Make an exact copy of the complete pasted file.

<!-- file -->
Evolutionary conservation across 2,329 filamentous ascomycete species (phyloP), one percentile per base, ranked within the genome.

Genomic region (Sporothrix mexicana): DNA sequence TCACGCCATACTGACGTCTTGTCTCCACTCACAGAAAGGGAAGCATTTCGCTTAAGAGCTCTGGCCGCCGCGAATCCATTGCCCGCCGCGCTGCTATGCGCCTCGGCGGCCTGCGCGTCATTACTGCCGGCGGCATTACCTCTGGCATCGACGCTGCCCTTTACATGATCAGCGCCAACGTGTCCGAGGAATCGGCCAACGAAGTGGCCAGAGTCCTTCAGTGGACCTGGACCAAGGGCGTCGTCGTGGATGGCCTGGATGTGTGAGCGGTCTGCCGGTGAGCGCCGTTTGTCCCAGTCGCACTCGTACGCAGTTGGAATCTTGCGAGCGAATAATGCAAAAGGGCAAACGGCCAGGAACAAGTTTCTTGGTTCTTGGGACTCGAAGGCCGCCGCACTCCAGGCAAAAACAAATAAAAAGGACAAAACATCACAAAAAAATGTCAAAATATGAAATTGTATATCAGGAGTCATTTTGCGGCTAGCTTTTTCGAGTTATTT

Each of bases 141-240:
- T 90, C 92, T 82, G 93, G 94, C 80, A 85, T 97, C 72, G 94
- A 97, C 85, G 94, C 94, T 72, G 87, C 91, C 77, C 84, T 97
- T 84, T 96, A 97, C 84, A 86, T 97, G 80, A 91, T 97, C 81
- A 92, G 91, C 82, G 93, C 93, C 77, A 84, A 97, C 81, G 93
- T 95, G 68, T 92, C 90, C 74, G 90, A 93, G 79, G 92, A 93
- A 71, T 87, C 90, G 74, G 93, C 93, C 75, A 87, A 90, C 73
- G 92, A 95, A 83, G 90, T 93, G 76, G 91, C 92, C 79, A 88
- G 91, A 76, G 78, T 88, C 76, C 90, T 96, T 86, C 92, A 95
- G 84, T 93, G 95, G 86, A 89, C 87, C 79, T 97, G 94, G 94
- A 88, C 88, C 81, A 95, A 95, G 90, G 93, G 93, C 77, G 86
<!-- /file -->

Evolutionary conservation across 2,329 filamentous ascomycete species (phyloP), one percentile per base, ranked within the genome.

Genomic region (Sporothrix mexicana): DNA sequence TCACGCCATACTGACGTCTTGTCTCCACTCACAGAAAGGGAAGCATTTCGCTTAAGAGCTCTGGCCGCCGCGAATCCATTGCCCGCCGCGCTGCTATGCGCCTCGGCGGCCTGCGCGTCATTACTGCCGGCGGCATTACCTCTGGCATCGACGCTGCCCTTTACATGATCAGCGCCAACGTGTCCGAGGAATCGGCCAACGAAGTGGCCAGAGTCCTTCAGTGGACCTGGACCAAGGGCGTCGTCGTGGATGGCCTGGATGTGTGAGCGGTCTGCCGGTGAGCGCCGTTTGTCCCAGTCGCACTCGTACGCAGTTGGAATCTTGCGAGCGAATAATGCAAAAGGGCAAACGGCCAGGAACAAGTTTCTTGGTTCTTGGGACTCGAAGGCCGCCGCACTCCAGGCAAAAACAAATAAAAAGGACAAAACATCACAAAAAAATGTCAAAATATGAAATTGTATATCAGGAGTCATTTTGCGGCTAGCTTTTTCGAGTTATTT

Each of bases 141-240:
- T 90, C 92, T 82, G 93, G 94, C 80, A 85, T 97, C 72, G 94
- A 97, C 85, G 94, C 94, T 72, G 87, C 91, C 77, C 84, T 97
- T 84, T 96, A 97, C 84, A 86, T 97, G 80, A 91, T 97, C 81
- A 92, G 91, C 82, G 93, C 93, C 77, A 84, A 97, C 81, G 93
- T 95, G 68, T 92, C 90, C 74, G 90, A 93, G 79, G 92, A 93
- A 71, T 87, C 90, G 74, G 93, C 93, C 75, A 87, A 90, C 73
- G 92, A 95, A 83, G 90, T 93, G 76, G 91, C 92, C 79, A 88
- G 91, A 76, G 78, T 88, C 76, C 90, T 96, T 86, C 92, A 95
- G 84, T 93, G 95, G 86, A 89, C 87, C 79, T 97, G 94, G 94
- A 88, C 88, C 81, A 95, A 95, G 90, G 93, G 93, C 77, G 86